When width space is restricted and you need to maximise the heat output in a narrow space then you may want to consider a vertical model with “underside” rather than side connections. This is often the case in kitchens where wall space is limited due to units and appliances. As standard, radiator valve connections go at the bottom of a radiator on either side (BBOE), however an increasing amount of designs come with valve connection positions on the underneath, freeing up space either side and giving a neater finish. Examples of such models are our Classic and Svelte ranges.

Classic tall column radiator in bare metalSvelte vertical radiator in black

Designs

Vertical radiators now nearly outsell horizontal radiators, so consequently manufacturers have been proactive in bringing a huge choice of designs to market. 

The most popular designs consist of vertical columns or tubes with various profile shapes in a range of sizes, such as:
·         Round – see our modern Pentola radiator
·         Oval – see our best-selling Ellipse
·         Square – see our Cube-Tube, high output design
·         C shaped as hollow tubes help to maximise surface area – see our high output Cirque design.

Pentola round tube vertical radiatorCube-tube square tubed vertical radiator

Flat panel radiators such as our Dansk Odin are popular in white for their minimalism, but, alternatively, these flat designs are now available in a huge range of colours and finishes such as our Arteplano in copper and Cliff with a stone veneer face.


Dansk Odin flat panel vertical radiatorArteplano etched copper vertical radiator Cliff stone veneer vertical radiator


Tall “feature radiators” come in a myriad of shapes. For example,
  • Spirals – see our Spiro 2 and Hot Spring designs
  • Twists – see the stainless steel Twister
  • Surfboards – see the iconic Blade
  • X-factor – see our Papillon hand-made design  

Twister vertical feature radiatorBlade surfboard shaped vertical radiator


Materials


The most popular material to make tall radiators is mild steel; this is relatively low cost yet hard-wearing and can be made into a huge range of designs.

However, the radiator market is increasingly moving towards aluminium which offers a practical alternative; aluminium is easy to recycle meaning and aluminium radiators are often made of recycled material. It also heats up quickly and is very light weight making it easier to transport and hang. It can be extruded into long finned pieces, offering good value and a high output. One of the top quality options on the market is our Swell range, which comes in a huge range of sizes and finishes.
Swell aluminium vertical radiator

Many customers request cast iron radiators in vertical versions, but these can only be made to a maximum of 1m high. A suitable alternative would be a steel column radiator such as our Bordo or Classic models to get the period style.

Classic traditional tall radiator

For more information on vertical radiators, contact an expert such as Feature Radiators.

www.featureradiators.co.uk Tel: 01274 567789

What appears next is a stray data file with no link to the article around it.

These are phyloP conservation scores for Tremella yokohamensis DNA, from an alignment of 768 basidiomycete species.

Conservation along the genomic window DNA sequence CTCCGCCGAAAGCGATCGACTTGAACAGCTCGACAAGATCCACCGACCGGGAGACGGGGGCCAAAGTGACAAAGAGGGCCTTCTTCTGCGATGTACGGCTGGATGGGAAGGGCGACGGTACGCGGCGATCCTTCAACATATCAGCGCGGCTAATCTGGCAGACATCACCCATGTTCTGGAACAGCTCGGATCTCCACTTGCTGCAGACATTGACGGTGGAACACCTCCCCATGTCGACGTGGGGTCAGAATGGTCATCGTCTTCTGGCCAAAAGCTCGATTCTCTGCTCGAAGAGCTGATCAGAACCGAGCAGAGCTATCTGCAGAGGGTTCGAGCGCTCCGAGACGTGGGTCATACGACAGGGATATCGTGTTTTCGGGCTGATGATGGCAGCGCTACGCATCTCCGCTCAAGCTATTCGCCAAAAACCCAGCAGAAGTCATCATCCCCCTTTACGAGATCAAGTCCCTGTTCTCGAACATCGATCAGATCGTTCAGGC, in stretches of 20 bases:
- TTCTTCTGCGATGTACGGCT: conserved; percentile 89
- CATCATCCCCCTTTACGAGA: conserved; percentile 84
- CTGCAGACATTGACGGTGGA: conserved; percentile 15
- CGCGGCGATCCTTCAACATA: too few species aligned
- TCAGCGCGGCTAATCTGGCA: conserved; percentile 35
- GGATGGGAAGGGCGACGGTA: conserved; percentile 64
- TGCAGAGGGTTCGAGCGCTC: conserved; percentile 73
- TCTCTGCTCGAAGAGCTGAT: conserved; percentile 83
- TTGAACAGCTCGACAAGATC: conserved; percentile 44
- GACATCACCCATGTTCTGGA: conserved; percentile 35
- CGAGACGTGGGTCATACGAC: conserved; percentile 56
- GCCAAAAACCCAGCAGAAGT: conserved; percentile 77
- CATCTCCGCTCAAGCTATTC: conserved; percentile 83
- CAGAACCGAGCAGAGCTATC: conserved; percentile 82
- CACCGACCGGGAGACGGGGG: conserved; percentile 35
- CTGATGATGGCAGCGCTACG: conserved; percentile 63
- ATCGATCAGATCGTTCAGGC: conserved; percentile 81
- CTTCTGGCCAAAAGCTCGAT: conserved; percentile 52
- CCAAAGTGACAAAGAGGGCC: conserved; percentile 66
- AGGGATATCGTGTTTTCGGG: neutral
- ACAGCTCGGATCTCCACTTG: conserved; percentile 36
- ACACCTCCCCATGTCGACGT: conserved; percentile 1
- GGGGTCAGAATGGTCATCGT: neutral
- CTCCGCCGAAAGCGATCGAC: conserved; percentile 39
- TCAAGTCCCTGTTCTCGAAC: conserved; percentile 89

The Old Post Office, 134-140 Main Street, Bingley, West Yorkshire, BD16 2HL

Tuesday, 28 May 2019

Top 10 Radiator Trends for 2019


Our radiator experts have put their heads together and have come up with the following guide to what’s hot in radiator-land in 2019.
  1. Back to black – Contrasting with organic finishes or warm metallics, bold black radiators offer a striking yet timeless look. Consequently we now stock a number of radiators and towel rails in black for quick delivery.  See our Estante towel rail for a low priced, high impact bathroom heating solution.
  2. Industrial revolution - Bare metals and raw finishes dominate Instagram interior images in 2019. Our best-selling Core radiator shows off its natural manufacturing marks and comes in a range of sizes to suit any space, be it traditional or contemporary.
  3. Natural selection - Organically inspired radiator designs aim to bring the feeling of outside in and give a traditionally “hard” product a more tactile feel. Our Woody radiator is finished in FSC certified timber and has an aluminium core for optimum sustainability. Upgrade to have hidden valves/electric connections for the most “natural” finish.
  4. Dark and brooding - Dark matt finishes can be seen throughout kitchens and bathrooms in 2019, particularly dark blues, forest greens and burgundys. All our cast iron radiators are available in colour matches to Farrow and Ball so popular colour choices include Hague Blue, Studio Green and Brinjal.
  5. Water conservation - Consumers are increasingly concerned about their impact on the environment and are consequently making conscious decisions to choose products that use less water. Many of our radiators are made of aluminium such as our Alchemy range, which hold less water and offer a rapid reaction time. Aluminium also ticks the eco box as it can be recycled.
  6. Copper look! - Taking inspiration from the popular stripped back look, plumbing parts such as taps and valves are increasingly specified in copper finishes. Our traditional towel radiator range can all be made to order in a range of copper finishes including antiqued and polished or our Colori column radiator is now available in a copper tinted lacquer over bare steel.